PATT MORRISON SCHEDULE
Friday, November 27, 2009
"SHOW IS PRE-RECORDED - PLEASE DO NOT CALL IN"
Obama's impossible task: Global environmental action in a skeptical U.S.
President Obama's chief environmental advisor Nancy Sutley didn't mince words when she promised that the President would stake his political future to rally Congress behind a sweeping climate change bill. The time for the President to start throwing around his weight may have become, as the Senate took up a carbon cap-and-trade bill that promises to be both revolutionary and controversial. Can the President, and his adviser Ms. Sutley, thrust the
Nancy Sutley, chair of the White House Council on Environmental Quality; principal environmental policy adviser to President Obama
The glorious state of
Theodore R. Kulongoski, governor of
1:30 - 1:40
Will the United Nations be anything more than a spectator?
The United Nations has tried its best to be a motivating point for global action against climate change, but so far it has failed miserably to entice its most influential members into global climate deals. With the latest international climate talks starting in two months in
Olav Kjørven (shh-yore-vin) UN Assistant Secretary-General and Director of the Bureau for Development Policy at the United Nations Development Programme
Can green energy still be profitable energy?
As businesses wise up to the coming mandates for energy conservation and the need to control carbon emissions, environmental groups have also grown to be more flexible in their approach. The Sierra Club, in particular, has begun to consider natural gas and nuclear power as bridge energy sources before a purely green, renewable energy economy is realistic. Are these kinds of compromises possible, on the part of big industry and environmentalists, and when will that green economy become a reality?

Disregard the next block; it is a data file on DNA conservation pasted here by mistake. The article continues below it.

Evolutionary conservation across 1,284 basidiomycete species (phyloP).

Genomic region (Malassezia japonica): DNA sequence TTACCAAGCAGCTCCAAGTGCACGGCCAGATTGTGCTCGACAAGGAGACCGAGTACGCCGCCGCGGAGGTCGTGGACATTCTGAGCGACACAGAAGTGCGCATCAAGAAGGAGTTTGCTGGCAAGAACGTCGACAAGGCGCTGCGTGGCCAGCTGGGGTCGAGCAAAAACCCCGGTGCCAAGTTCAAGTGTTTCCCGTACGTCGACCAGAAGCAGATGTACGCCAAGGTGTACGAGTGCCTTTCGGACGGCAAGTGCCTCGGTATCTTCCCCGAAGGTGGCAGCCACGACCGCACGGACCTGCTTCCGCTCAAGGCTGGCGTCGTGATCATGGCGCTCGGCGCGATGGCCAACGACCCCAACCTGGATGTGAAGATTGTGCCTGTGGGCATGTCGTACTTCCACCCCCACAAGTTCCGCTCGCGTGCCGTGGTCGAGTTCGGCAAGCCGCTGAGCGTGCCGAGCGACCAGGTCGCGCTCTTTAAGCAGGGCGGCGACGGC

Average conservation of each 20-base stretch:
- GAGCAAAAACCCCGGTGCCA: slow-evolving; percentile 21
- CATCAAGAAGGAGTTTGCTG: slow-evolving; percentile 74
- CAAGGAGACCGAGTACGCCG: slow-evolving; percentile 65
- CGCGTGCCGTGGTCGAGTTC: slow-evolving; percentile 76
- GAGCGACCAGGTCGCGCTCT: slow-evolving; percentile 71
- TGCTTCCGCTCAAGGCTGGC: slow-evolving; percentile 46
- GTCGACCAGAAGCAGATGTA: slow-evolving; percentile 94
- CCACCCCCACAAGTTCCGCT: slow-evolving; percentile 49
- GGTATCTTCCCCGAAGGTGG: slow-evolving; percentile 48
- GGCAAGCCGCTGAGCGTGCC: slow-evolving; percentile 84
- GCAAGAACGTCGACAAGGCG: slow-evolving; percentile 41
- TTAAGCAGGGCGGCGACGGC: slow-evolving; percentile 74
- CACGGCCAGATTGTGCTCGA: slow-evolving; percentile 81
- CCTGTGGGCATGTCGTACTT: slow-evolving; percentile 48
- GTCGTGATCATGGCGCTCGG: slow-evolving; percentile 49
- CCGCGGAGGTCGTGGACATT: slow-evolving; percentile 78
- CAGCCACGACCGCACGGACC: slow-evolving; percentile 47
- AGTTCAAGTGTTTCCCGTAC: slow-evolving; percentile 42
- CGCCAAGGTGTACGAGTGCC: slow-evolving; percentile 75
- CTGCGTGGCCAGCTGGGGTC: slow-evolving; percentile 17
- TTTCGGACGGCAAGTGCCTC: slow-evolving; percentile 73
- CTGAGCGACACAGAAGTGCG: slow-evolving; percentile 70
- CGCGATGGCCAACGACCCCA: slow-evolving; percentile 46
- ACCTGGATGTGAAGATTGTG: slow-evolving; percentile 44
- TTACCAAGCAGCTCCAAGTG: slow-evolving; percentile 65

Carl Pope, executive director of the Sierra Club
Preparing for the worst: Adapting to climate change
Optimistically-minded scientists and political leaders still believe there's a chance to stop and even reverse the effects of climate change; but the more pragmatic leaders are preparing for a drastically hotter and more volatile world within the next 100 years. The impacts of climate change will be felt most destructively on the most impoverished areas of the world, which raises a philosophical question: since developed countries are overwhelmingly to blame for polluting the Earth, are they most responsible for helping the planet adapt? Patt asks that question and more to a panel of experts planning for the worst.
Ann Veneman, executive director of the United Nations Children's Fund (UNICEF)
Amy Luers, environmental program director for GOOGLE.org
2:20 - 2:40
Animals need hope too...
For the last 50 years Jane Goodall has arguably done more for the animal kingdom than anyone else. She is an advocate for animal rights, author of bestselling books, including her new release "Hope for Animals and Their World: How Endangered Species Are Being Rescued from the Brink", founder of the Jane Goodall Institute in 1977 and the UN Messenger of Peace. Patt talks to Goodall about her inspiring new discoveries, and what's in store for the future of the animal kingdom.
Jane Goodall, is an English UN Messenger of Peace, primatologist, ethologist, and anthropologist. She is well-known for her 45-year study of chimpanzees and for founding the Jane Goodall Institute.
An Amazonian perspective on climate change
It is easily one of the front lines of the environmental battles, a place where the beauty of nature intersects with the commercial possibilities of endless natural resources. The Amazon river and rainforest in
Carlos Eduardo de Souza Braga, governor of the Brazilian state of Amazonas